Wat Chong Nonsi :
Wat Chong Nonsi in central Bangkok dates back to the late Ayutthaya period and it’s the oldest temple in Bangkok. The temple has a small ordination hall (ubosot) measuring 20 meters long by 10 meters wide that was constructed with the boat-shaped lines characteristic of the late Ayutthaya period. It contains wall murals painted with only four or five colors, some of which are erotic in nature. There are 32 chedis of rectangular and circular shape around the building.
Wat Chong Nonsi was built at the time when the Grand Palace existed in all its golden glory, not in Bangkok but in the then flourishing Thai capital, Ayutthaya. At that time Bangkok was just a tiny stilt village on the southern banks of the Chao Phraya River.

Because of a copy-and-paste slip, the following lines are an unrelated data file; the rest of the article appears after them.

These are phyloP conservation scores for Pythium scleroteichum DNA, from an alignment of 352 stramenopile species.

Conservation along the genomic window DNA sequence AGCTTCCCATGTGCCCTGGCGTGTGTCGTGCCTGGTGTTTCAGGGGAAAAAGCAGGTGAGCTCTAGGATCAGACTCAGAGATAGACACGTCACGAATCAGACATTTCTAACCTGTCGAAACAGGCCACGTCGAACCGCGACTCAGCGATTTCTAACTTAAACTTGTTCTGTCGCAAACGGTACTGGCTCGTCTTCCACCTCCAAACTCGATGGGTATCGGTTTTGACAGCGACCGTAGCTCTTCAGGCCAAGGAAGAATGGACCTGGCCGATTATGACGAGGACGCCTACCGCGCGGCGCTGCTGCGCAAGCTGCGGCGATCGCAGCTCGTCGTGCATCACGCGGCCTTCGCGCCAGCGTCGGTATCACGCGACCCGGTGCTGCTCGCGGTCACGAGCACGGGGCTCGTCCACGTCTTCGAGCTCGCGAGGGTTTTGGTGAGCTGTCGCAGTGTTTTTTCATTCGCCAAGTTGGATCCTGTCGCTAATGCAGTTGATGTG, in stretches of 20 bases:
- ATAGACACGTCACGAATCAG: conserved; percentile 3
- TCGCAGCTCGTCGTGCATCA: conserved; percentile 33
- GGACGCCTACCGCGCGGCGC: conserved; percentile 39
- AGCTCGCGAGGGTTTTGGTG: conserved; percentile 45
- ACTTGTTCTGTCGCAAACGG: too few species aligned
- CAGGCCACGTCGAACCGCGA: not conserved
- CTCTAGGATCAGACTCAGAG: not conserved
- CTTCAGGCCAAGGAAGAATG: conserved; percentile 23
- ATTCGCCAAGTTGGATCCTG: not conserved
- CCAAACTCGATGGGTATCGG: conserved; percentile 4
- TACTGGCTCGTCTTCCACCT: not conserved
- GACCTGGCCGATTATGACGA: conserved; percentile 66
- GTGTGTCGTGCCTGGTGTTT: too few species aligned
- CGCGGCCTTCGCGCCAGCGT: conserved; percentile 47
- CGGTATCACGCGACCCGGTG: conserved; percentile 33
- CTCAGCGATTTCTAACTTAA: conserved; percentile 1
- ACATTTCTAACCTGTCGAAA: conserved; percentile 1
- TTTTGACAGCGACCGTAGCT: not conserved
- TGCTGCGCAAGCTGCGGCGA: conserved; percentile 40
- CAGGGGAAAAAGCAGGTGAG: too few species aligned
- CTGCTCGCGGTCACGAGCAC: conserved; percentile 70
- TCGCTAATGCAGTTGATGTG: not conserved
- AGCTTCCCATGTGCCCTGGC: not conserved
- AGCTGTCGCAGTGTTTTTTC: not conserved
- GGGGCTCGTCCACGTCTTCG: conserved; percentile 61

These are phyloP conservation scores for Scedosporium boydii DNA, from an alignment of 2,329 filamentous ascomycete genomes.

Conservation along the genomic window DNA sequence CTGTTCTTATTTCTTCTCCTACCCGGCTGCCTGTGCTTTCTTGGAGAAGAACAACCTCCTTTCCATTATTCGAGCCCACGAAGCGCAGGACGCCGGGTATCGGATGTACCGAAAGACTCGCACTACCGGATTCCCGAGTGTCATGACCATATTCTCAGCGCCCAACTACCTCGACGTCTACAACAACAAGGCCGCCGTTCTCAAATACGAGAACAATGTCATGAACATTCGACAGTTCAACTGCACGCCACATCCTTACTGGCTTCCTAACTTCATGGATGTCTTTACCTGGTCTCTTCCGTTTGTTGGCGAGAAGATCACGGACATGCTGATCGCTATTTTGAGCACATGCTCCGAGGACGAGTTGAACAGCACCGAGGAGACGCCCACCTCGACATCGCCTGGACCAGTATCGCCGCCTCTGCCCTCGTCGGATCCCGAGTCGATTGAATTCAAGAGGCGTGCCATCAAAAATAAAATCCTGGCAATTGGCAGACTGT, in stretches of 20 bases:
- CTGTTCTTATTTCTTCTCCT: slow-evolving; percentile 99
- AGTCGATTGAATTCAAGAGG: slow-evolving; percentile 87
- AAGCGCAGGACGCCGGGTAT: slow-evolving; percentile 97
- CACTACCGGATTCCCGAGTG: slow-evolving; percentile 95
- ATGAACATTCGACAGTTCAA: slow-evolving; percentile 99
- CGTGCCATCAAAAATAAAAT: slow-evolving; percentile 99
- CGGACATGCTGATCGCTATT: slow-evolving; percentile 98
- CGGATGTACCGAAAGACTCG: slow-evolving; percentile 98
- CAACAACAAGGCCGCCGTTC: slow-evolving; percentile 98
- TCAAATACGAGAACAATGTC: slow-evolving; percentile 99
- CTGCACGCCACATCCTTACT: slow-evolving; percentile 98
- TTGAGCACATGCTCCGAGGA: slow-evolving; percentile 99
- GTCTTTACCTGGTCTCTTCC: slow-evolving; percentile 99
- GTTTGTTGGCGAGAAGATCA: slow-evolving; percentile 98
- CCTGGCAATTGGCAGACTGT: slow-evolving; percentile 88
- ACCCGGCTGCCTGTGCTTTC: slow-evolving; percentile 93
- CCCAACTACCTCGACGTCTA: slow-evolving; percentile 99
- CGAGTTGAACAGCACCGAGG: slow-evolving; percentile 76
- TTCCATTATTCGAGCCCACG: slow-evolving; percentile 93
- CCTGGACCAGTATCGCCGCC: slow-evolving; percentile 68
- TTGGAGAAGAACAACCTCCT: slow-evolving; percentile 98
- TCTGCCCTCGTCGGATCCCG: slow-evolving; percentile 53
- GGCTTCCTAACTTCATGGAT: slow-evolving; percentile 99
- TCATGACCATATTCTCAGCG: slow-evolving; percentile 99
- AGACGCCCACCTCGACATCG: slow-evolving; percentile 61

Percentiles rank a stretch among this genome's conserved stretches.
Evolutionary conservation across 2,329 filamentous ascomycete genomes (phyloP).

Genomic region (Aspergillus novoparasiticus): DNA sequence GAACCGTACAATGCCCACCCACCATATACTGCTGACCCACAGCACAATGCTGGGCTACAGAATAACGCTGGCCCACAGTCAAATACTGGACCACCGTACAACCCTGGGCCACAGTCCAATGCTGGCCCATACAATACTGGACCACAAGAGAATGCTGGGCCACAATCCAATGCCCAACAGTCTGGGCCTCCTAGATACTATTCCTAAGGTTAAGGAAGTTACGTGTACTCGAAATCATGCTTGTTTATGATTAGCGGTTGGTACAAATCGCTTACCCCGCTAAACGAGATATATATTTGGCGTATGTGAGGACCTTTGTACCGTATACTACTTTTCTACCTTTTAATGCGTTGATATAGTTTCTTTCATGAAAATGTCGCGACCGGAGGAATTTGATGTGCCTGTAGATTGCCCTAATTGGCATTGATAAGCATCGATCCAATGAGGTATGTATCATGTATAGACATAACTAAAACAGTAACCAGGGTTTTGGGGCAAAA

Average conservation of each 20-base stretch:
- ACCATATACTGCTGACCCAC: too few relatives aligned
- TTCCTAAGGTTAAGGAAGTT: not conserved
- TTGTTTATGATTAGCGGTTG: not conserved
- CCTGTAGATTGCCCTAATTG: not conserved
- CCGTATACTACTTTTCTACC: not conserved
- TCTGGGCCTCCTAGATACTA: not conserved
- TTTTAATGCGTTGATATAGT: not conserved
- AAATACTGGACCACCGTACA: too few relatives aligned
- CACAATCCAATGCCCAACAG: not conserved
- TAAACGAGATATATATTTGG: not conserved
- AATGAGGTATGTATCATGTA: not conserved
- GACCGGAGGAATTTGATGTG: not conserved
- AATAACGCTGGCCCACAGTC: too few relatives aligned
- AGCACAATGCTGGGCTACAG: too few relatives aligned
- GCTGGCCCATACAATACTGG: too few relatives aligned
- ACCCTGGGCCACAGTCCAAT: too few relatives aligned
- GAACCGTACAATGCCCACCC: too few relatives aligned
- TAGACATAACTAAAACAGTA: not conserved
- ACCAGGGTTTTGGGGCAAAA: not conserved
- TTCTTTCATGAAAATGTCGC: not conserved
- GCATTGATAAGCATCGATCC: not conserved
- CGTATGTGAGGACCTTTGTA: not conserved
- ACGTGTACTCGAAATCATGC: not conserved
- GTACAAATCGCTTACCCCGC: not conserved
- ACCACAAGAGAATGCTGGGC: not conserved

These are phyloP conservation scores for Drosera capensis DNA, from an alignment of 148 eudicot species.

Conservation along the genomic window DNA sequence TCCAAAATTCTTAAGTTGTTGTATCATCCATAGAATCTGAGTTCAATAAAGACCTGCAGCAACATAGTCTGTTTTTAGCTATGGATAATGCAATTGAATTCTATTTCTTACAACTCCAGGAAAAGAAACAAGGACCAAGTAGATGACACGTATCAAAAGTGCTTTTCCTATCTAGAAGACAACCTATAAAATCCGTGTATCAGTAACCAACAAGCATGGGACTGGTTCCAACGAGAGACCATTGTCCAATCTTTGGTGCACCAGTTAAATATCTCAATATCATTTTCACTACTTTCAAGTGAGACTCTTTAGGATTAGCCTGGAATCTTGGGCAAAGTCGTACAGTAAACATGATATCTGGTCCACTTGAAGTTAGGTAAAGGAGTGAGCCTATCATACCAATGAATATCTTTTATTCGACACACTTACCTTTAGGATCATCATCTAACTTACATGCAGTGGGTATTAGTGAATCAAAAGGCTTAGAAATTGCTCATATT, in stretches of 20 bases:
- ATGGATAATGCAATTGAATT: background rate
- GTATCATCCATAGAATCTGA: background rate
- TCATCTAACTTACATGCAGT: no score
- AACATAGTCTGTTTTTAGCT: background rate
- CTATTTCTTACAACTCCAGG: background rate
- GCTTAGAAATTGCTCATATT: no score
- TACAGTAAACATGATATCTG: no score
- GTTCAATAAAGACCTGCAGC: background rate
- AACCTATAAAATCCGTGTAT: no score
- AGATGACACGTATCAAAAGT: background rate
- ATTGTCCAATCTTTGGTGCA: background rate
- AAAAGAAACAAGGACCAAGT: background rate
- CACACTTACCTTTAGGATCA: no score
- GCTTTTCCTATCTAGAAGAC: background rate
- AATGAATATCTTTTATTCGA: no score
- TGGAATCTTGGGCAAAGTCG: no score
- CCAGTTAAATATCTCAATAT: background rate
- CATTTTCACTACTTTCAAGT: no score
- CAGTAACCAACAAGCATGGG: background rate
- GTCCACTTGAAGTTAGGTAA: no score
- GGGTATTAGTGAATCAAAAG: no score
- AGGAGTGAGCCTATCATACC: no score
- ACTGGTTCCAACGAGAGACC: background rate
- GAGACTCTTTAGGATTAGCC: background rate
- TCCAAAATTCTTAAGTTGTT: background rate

Chong Nonsi’s interior still manages to enrapture and inspire, and send tingles up your spine. Its allure is its murals. They are exquisite, being among the finest and best preserved survivors from the classical Ayutthaya period, whose trademark was simplicity and grace. The murals illustrate episodes from the Dasa Jataka, the 10 most popular tales from the Buddha’s former lives.
In 1767, the Burmese ransacked Ayutthaya and it was plundered to the point of destruction. The new Thai capital was rebuilt in Thonburi opposite Bangkok on the north side of the river, but unfortunately it’s glory days were short-lived, and these days it’s something like a forgotten past.
Not many tourist knows about this temple and its not listed in the usual guided tour packages but this temple is actually the gem of Bangkok, so if you’re visiting Bangkok make sure to add Wat Chong Nonsi to your itinerary.
Please click the Map to see it’s exact location.
More photos of Wat Chong Nonsi here.
Our group trip photos in Instagram.